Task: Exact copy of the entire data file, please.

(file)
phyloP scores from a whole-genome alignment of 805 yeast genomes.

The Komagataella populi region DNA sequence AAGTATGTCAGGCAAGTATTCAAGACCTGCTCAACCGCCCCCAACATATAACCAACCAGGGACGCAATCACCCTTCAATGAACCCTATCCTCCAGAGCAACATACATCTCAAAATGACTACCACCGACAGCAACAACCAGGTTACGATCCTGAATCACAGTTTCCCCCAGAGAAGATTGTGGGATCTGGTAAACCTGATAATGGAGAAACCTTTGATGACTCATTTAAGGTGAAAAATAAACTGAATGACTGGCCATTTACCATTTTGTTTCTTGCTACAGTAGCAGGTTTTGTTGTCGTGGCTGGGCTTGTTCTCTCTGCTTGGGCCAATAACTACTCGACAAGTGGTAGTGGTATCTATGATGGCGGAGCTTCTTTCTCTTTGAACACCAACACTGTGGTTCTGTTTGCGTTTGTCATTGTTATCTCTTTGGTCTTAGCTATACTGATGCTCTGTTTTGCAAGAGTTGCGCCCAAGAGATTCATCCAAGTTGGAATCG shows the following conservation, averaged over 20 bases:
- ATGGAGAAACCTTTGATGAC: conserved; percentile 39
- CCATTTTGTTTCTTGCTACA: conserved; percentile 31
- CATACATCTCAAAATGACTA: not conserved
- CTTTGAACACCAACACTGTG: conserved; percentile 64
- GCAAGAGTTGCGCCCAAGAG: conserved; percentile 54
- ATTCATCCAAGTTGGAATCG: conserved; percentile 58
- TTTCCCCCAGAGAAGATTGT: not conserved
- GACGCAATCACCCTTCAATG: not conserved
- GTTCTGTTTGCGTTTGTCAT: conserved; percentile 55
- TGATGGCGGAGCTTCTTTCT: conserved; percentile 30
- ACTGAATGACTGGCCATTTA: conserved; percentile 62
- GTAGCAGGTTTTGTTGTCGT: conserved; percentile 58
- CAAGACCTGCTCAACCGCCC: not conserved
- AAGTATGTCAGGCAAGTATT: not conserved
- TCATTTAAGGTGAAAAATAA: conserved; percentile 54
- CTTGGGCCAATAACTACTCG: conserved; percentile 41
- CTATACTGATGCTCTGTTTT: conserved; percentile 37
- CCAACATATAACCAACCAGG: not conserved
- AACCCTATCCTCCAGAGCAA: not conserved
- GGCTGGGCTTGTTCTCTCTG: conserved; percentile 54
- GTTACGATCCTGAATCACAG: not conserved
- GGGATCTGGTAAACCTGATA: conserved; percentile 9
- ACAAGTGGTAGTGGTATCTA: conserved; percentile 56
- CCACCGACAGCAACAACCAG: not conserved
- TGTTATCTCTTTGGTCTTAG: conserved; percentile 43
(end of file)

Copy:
phyloP scores from a whole-genome alignment of 805 yeast genomes.

The Komagataella populi region DNA sequence AAGTATGTCAGGCAAGTATTCAAGACCTGCTCAACCGCCCCCAACATATAACCAACCAGGGACGCAATCACCCTTCAATGAACCCTATCCTCCAGAGCAACATACATCTCAAAATGACTACCACCGACAGCAACAACCAGGTTACGATCCTGAATCACAGTTTCCCCCAGAGAAGATTGTGGGATCTGGTAAACCTGATAATGGAGAAACCTTTGATGACTCATTTAAGGTGAAAAATAAACTGAATGACTGGCCATTTACCATTTTGTTTCTTGCTACAGTAGCAGGTTTTGTTGTCGTGGCTGGGCTTGTTCTCTCTGCTTGGGCCAATAACTACTCGACAAGTGGTAGTGGTATCTATGATGGCGGAGCTTCTTTCTCTTTGAACACCAACACTGTGGTTCTGTTTGCGTTTGTCATTGTTATCTCTTTGGTCTTAGCTATACTGATGCTCTGTTTTGCAAGAGTTGCGCCCAAGAGATTCATCCAAGTTGGAATCG shows the following conservation, averaged over 20 bases:
- ATGGAGAAACCTTTGATGAC: conserved; percentile 39
- CCATTTTGTTTCTTGCTACA: conserved; percentile 31
- CATACATCTCAAAATGACTA: not conserved
- CTTTGAACACCAACACTGTG: conserved; percentile 64
- GCAAGAGTTGCGCCCAAGAG: conserved; percentile 54
- ATTCATCCAAGTTGGAATCG: conserved; percentile 58
- TTTCCCCCAGAGAAGATTGT: not conserved
- GACGCAATCACCCTTCAATG: not conserved
- GTTCTGTTTGCGTTTGTCAT: conserved; percentile 55
- TGATGGCGGAGCTTCTTTCT: conserved; percentile 30
- ACTGAATGACTGGCCATTTA: conserved; percentile 62
- GTAGCAGGTTTTGTTGTCGT: conserved; percentile 58
- CAAGACCTGCTCAACCGCCC: not conserved
- AAGTATGTCAGGCAAGTATT: not conserved
- TCATTTAAGGTGAAAAATAA: conserved; percentile 54
- CTTGGGCCAATAACTACTCG: conserved; percentile 41
- CTATACTGATGCTCTGTTTT: conserved; percentile 37
- CCAACATATAACCAACCAGG: not conserved
- AACCCTATCCTCCAGAGCAA: not conserved
- GGCTGGGCTTGTTCTCTCTG: conserved; percentile 54
- GTTACGATCCTGAATCACAG: not conserved
- GGGATCTGGTAAACCTGATA: conserved; percentile 9
- ACAAGTGGTAGTGGTATCTA: conserved; percentile 56
- CCACCGACAGCAACAACCAG: not conserved
- TGTTATCTCTTTGGTCTTAG: conserved; percentile 43